Disclaimer: All proprietary content on Physicians Now is exclusively owned by Physicians Now. All RSS feed content is owned by the respective 3rd party website.

Research reveals parents with high chemical intolerances are more likely to have children with ASD and ADHD.

A recent study by UT Health San Antonio has shed light on the potential link between chemical intolerance and the increased likelihood of having children with autism spectrum disorder (ASD) or attention deficit hyperactivity disorder (ADHD). The research, which involved nearly 8,000 American adults, utilized the Quick Environmental Exposure and Sensitivity Inventory to gauge individual chemical sensitivities.

The findings suggest a significant correlation: parents who rank in the top tenth percentile for chemical intolerance are more likely to have a child diagnosed with ASD—5.7 times more likely, to be exact. The probability of having a child with ADHD is also higher, by a factor of 2.1, compared to those in the lowest percentile. While these associations are robust, the researchers have emphasized that they do not establish causality but rather point to a possible connection that warrants further exploration.

The study advocates for environmental counseling for individuals identified with high chemical sensitivity. Recognizing and avoiding exposure to certain environmental triggers such as pesticides, fragrances, and tobacco smoke, it is possible that parents could reduce the risk of these neurodevelopmental disorders in their children.

Dr. Claudia S. Miller, the study’s lead researcher and a retired professor at UT Health’s Department of Family and Community Medicine, discussed the significance of correlations in public health studies. She emphasized the necessity of addressing these correlations, particularly when they concern severe conditions such as autism.

Study Links Parental Chemical Sensitivity to Autism ADHD in Children
Photo by Tara Winstead from Pexels

Chemical intolerance, a condition affecting about 20% of U.S. adults, was first identified by Dr. Miller in 1996. It begins with an “initiation event” which could be a significant exposure to a chemical agent or repeated lower-level exposures in environments like poorly ventilated buildings. Such events can sensitize the body’s mast cells, which play a crucial role in the body’s immune response by mediating inflammatory reactions. Once sensitized, these cells react more aggressively to a variety of substances, potentially leading to inflammation and other symptoms.

The researchers also propose that the ongoing activation of these sensitized mast cells could be a contributing factor to brain inflammation observed in autism. The timing and severity of exposure might influence where a child falls on the autism spectrum.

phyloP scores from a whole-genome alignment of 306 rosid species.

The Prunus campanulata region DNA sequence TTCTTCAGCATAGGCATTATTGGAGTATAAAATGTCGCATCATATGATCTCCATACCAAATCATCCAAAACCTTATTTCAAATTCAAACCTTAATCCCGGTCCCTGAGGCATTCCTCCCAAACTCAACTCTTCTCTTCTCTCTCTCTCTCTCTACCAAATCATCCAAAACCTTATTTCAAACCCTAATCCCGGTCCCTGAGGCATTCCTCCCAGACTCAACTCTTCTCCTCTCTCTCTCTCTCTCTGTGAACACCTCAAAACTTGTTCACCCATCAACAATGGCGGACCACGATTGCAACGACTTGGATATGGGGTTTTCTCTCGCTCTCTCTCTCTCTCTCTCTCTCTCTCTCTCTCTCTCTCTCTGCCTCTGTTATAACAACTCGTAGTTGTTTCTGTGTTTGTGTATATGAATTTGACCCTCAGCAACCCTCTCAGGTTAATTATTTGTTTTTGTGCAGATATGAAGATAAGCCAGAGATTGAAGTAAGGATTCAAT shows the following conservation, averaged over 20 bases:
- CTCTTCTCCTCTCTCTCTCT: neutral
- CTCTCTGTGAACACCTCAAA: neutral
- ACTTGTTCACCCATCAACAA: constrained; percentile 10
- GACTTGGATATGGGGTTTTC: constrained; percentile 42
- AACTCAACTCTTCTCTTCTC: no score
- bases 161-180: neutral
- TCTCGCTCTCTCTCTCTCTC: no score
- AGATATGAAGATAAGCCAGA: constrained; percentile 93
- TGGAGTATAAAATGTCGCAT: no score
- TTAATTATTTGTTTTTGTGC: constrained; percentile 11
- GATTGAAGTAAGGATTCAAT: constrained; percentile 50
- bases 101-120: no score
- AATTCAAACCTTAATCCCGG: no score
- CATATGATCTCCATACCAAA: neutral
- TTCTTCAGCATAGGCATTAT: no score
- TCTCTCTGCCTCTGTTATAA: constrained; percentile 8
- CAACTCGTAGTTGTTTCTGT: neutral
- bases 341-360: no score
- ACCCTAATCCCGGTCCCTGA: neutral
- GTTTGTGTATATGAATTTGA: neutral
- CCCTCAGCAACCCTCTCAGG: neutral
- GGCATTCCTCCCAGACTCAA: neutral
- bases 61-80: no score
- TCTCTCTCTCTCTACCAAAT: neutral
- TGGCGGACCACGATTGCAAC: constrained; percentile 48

This groundbreaking research builds on earlier findings from 2015 by the same team at UT Health San Antonio, which initially linked maternal chemical intolerance to the risk of ASD and ADHD in offspring. The increasing prevalence of these conditions—marked by a 317% rise in autism diagnoses since 2000 according to the Centers for Disease Control and Prevention—highlights the urgency of understanding and mitigating potential environmental risk factors.

Furthermore, Dr. Miller noted the impact of climate change in exacerbating environmental factors, such as the spread of biological sources of toxins like mold, which could influence the rates of chemical intolerance.

Published in the Journal of Xenobiotics, the study highlights the critical need for preventive strategies and early intervention to address these neurodevelopmental disorders. Until now, most interventions have been behavioral or medical, initiated only after a diagnosis is made. Understanding and avoiding the initial sensitization to chemicals, parents can not only protect themselves but also significantly reduce the risk of developmental issues in their children.

For more detailed guidance and support, UT Health San Antonio provides resources and tools for patients, practitioners, and researchers on their website, aimed at developing a deeper understanding and better management of chemical sensitivities and their implications.


UT Health study: If you react to certain chemicals, you could prevent autism, ADHD in your kids

Environmental Chemical Exposures and Autism Spectrum Disorders: A Review of the Epidemiological Evidence

Parental avoidance of toxic exposures could help prevent autism, ADHD in children, new study shows

Elements That Influence the Development of Attention Deficit Hyperactivity Disorder (ADHD) in Children

Do you think you may suffer from ADHD and live in Florida, California or New York?

If so, please consider scheduling a proper virtual online ADHD and Anxiety diagnosis with one of our physicians. Although we have an online ADHD and Anxiety diagnosis tool, a proper diagnosis from a Board-Certified Medical Doctor will help you know for sure. If appropriate, a customized treatment program will be recommended at the conclusion of that initial visit.

Call Now Button